GOVERNORS at schools in North Yorkshire must start asking head teachers what they are doing to prevent child sex abuse and help make sure vulnerable children are protected, according to the county’s police commissioner.
Julia Mulligan says the police force in England’s safest county needs to increase the awareness of the signs of sexual exploitation among young people to stop them being groomed by potential abusers.
She spoke after officers at North Yorkshire Police presented a ‘health check’ on the way child sexual exploitation (CSE) is tackled locally in the aftermath of the bombshell Alexis Jay report into abuse in Rotherham.
Mrs Mulligan said she had been reassured that “North Yorkshire is definitely not a Rotherham waiting to happen” and that good systems to deal with victims of abuse, once they have been identified, have been in place “for some time”.
But she said the force had a number of areas where it could improve and that “more needs to be done to prevent CSE and highlight the risks to parents, children, schools and school governors”.
She added: “The complexities of knowing which children are at risk and ensuring they are proactively identified is challenging and needs further consideration and coordination.”
Analysis by the force has revealed that there are 110 possible victims of child sexual exploitation in the county, 20 of whom are at the “highest risk”, mostly concentrated in the Scarborough and York areas. Some 80 possible abusers have also been identified across 18 locations.
Mrs Mulligan said that those identified as being potentially at risk were being referred to the right services, but improvement was needed in making sure schools and young people were aware of the risks.
She said: “I think actually there is a gap in this which is engaging with school governors. I would say to readers of The Yorkshire Post who are governors that this is something you should be raising with head teachers.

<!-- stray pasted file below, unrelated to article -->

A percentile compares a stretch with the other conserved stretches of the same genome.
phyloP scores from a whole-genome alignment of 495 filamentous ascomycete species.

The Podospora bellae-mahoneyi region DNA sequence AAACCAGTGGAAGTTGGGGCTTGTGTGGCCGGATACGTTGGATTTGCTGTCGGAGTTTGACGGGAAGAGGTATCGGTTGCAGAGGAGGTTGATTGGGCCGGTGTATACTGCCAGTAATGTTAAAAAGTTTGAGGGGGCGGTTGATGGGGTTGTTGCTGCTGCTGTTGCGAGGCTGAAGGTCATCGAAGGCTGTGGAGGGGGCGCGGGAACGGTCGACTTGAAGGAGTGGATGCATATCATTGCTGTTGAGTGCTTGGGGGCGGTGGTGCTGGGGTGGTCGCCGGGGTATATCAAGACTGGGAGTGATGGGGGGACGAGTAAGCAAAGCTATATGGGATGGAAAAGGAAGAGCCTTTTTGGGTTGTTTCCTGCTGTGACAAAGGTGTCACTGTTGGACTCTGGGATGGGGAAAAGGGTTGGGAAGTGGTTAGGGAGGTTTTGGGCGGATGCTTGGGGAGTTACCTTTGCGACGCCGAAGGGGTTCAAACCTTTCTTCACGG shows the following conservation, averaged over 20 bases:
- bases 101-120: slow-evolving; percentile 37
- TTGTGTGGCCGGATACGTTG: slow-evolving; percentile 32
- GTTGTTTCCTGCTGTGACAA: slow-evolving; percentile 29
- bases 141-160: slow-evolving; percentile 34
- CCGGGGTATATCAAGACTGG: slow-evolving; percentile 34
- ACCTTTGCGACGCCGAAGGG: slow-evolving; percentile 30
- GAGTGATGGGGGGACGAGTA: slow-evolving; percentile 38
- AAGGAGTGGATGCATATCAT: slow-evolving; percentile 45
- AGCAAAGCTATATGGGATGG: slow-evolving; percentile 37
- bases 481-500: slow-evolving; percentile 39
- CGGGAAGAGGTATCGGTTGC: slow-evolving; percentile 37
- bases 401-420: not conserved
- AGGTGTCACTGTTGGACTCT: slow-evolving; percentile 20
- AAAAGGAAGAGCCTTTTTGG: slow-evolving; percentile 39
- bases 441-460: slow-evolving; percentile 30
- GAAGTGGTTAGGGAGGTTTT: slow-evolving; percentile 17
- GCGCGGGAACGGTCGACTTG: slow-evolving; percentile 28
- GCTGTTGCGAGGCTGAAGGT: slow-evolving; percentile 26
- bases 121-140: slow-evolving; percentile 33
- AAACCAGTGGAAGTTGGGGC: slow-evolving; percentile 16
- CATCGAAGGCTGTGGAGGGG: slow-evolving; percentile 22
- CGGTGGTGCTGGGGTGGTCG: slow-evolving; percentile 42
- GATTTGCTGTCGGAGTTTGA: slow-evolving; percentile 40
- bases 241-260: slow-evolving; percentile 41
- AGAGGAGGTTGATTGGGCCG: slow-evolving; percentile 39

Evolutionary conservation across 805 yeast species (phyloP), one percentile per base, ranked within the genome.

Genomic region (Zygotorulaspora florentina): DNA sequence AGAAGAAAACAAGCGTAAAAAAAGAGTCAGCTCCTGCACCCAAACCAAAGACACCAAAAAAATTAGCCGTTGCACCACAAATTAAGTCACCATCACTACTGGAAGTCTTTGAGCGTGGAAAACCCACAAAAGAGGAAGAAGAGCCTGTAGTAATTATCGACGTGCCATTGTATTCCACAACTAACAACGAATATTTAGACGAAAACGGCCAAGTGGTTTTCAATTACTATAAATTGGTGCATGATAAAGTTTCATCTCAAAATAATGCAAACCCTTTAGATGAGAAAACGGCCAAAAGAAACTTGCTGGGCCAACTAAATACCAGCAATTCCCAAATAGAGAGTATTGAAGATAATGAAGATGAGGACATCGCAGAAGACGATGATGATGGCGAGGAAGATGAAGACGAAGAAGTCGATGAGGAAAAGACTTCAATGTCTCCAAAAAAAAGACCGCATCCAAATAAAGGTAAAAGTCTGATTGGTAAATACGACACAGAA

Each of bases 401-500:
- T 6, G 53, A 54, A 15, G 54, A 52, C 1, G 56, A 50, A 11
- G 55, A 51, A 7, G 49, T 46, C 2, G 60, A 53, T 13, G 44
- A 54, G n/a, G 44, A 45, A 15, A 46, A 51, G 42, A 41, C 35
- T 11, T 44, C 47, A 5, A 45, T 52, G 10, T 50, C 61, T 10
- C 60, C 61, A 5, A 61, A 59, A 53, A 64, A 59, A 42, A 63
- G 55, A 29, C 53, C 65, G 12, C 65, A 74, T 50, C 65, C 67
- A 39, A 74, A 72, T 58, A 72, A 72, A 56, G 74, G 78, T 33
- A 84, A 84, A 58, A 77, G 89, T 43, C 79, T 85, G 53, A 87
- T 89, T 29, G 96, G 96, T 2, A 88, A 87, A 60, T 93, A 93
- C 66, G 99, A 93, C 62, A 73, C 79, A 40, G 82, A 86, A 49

“When I was a governor in meetings this did not come up. I do think governors should be able to feel they can raise this with head teachers and be satisfied the heads are doing everything they can to make sure children who may be at risk are identified and referred appropriately.
“Head teachers really do need to make sure their staff are fully trained in this area. That is something that needs to be worked on. In some areas they will be totally across it and in others not so much.”
Detectives yesterday presented a ‘health check’ on how North Yorkshire tackles child sex abuse in the aftermath of the bombshell Alexis Jay report published in August.
Revelations of the full scale of the abuse in the town, where 1,400 children were sexually exploited over 16 years as council and police officials turned a blind eye, have sparked intense scrutiny in other areas of the country where it is feared the issue may have been ignored.
Among actions recommended in the Jay report were raising awareness of signs of abuse, including in schools, to help early identification and better-trained staff being deployed onto the streets to talk to young people.
Mrs Mulligan said one of the difficulties faced by North Yorkshire’s force was “keeping abreast of technology and social media channels used by young people to share information.”
The force has already announced plans to open a new cyber-crime unit, staffed by four officers, by the end of the year and will join forces with neighbouring Cleveland Police in tackling hi-tech crime.
Earlier this year, a former mayor of Scarborough, Peter Jaconelli, was stripped of his civic honours after police revealed he would be interviewed under caution over alleged child sex offences if he were still alive. He was the mayor of the seaside resort in the 1970s before he died in 1999.